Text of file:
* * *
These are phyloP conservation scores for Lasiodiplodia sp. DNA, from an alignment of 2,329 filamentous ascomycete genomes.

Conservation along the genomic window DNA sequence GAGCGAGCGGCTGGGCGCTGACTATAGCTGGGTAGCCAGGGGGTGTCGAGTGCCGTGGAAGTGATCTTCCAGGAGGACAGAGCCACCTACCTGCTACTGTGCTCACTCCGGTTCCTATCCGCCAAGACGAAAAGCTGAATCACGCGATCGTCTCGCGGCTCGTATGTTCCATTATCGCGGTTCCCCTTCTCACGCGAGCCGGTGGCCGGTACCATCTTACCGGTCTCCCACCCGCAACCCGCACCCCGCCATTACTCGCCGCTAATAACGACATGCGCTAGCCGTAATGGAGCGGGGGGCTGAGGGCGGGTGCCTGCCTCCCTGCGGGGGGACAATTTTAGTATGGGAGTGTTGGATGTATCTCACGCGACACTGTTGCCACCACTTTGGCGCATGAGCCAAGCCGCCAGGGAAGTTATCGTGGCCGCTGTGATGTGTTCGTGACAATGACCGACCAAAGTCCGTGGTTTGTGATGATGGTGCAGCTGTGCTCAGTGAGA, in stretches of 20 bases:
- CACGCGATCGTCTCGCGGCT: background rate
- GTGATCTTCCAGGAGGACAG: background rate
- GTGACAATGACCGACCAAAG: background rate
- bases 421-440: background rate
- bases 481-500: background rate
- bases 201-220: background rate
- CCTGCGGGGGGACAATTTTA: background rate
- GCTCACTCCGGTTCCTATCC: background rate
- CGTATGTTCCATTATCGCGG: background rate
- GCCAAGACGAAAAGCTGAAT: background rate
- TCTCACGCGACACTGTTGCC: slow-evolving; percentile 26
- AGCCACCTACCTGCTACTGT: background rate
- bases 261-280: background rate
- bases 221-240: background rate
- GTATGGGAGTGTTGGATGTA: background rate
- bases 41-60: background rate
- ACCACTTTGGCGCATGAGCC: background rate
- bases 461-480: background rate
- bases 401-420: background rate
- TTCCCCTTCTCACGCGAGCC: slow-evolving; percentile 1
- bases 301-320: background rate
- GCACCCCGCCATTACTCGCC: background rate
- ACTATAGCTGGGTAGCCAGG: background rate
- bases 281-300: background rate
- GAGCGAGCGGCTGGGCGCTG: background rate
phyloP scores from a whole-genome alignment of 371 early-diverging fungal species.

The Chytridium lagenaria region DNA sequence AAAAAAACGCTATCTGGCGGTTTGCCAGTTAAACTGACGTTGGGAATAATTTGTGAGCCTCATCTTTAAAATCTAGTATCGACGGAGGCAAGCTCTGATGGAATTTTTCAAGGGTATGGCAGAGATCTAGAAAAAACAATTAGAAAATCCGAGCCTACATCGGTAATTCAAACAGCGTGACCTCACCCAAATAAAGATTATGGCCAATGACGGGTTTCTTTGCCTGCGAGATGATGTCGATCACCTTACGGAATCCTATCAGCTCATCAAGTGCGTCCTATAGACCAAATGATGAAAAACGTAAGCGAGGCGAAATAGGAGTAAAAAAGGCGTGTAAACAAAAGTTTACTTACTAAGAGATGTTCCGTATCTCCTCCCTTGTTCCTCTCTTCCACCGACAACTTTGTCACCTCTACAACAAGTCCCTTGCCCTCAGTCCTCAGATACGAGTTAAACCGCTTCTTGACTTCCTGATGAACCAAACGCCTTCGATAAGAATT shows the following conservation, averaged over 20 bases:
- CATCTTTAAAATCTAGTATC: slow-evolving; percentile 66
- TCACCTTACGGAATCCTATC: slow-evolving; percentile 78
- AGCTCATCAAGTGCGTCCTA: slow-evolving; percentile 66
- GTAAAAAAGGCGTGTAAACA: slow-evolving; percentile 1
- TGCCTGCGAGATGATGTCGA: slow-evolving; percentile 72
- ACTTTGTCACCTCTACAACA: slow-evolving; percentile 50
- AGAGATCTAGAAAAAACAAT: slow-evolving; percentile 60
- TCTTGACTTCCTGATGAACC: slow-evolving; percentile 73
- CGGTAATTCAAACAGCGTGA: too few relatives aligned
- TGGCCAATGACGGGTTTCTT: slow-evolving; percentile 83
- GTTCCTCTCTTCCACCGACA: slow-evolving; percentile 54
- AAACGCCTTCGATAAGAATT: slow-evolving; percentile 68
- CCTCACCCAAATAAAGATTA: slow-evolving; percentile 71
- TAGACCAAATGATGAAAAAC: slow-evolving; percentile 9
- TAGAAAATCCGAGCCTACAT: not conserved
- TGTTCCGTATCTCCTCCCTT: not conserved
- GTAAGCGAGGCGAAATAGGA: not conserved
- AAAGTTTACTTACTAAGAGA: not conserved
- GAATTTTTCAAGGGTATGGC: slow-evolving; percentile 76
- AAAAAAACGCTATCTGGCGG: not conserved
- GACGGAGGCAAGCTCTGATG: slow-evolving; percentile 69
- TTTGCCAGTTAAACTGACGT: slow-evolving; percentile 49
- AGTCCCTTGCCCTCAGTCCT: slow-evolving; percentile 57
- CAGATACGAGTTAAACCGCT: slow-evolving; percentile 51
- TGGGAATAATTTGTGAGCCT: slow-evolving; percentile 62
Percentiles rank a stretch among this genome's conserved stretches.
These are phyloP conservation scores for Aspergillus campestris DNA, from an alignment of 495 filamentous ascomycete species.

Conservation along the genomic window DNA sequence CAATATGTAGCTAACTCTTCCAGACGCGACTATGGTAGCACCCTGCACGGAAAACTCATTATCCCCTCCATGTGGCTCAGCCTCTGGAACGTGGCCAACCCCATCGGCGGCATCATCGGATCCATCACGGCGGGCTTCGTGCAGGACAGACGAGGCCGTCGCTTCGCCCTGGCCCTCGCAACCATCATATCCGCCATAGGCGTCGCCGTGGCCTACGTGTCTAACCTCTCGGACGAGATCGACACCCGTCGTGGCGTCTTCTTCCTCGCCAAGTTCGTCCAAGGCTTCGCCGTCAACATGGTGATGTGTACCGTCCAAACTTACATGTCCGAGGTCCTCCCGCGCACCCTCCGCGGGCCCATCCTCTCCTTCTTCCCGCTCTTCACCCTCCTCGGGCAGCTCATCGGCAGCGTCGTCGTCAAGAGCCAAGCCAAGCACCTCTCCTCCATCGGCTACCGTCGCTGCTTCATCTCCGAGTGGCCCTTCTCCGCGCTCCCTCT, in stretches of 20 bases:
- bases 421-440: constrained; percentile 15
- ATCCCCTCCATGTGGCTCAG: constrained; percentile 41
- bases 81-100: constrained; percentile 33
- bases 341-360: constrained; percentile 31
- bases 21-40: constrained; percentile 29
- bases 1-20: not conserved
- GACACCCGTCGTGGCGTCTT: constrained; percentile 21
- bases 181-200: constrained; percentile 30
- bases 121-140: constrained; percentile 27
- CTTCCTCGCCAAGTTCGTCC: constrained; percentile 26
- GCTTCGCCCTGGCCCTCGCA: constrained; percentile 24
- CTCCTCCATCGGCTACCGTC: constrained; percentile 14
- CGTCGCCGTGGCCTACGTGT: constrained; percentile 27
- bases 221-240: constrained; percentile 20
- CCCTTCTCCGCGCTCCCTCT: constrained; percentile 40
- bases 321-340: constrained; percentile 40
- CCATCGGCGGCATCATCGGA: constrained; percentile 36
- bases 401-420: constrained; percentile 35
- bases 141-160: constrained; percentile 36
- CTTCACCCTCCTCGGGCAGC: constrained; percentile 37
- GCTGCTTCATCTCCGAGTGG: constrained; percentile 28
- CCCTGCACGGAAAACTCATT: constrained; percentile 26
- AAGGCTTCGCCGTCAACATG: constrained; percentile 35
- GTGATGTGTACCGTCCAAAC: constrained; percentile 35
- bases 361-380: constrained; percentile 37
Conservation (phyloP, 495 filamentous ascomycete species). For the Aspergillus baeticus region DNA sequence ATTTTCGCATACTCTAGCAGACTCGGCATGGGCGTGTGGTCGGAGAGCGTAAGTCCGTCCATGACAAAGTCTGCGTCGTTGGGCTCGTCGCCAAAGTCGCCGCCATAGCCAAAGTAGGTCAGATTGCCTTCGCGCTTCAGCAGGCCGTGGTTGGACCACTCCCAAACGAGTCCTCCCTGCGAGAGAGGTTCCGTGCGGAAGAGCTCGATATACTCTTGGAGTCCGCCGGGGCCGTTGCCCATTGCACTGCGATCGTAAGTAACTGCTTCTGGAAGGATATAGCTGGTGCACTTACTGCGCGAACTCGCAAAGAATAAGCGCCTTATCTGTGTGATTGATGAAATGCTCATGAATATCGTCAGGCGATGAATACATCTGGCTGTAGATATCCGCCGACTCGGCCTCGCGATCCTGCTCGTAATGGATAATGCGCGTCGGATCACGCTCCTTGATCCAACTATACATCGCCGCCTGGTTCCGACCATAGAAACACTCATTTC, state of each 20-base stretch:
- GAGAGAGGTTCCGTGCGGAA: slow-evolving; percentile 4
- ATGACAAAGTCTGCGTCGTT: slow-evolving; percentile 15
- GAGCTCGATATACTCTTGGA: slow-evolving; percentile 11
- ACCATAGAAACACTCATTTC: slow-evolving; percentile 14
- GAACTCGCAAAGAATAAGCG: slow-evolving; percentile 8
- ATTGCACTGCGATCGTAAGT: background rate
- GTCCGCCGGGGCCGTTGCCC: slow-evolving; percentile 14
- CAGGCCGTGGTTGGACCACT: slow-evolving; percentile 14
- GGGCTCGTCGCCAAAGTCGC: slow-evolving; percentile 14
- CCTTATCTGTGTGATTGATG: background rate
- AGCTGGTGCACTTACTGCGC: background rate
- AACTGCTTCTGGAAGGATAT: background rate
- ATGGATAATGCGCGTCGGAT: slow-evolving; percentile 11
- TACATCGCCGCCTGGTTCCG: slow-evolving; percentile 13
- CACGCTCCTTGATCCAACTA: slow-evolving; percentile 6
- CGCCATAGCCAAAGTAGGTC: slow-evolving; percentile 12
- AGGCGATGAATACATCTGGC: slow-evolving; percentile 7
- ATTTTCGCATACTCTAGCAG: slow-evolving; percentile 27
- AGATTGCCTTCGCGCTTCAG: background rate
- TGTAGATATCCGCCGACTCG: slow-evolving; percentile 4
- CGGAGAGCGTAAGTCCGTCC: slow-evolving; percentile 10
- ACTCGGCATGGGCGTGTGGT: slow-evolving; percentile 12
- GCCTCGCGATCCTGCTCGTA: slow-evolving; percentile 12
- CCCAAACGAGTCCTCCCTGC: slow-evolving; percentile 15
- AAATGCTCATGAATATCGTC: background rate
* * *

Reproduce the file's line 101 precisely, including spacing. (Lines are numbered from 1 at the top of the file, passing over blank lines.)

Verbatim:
- ATTTTCGCATACTCTAGCAG: slow-evolving; percentile 27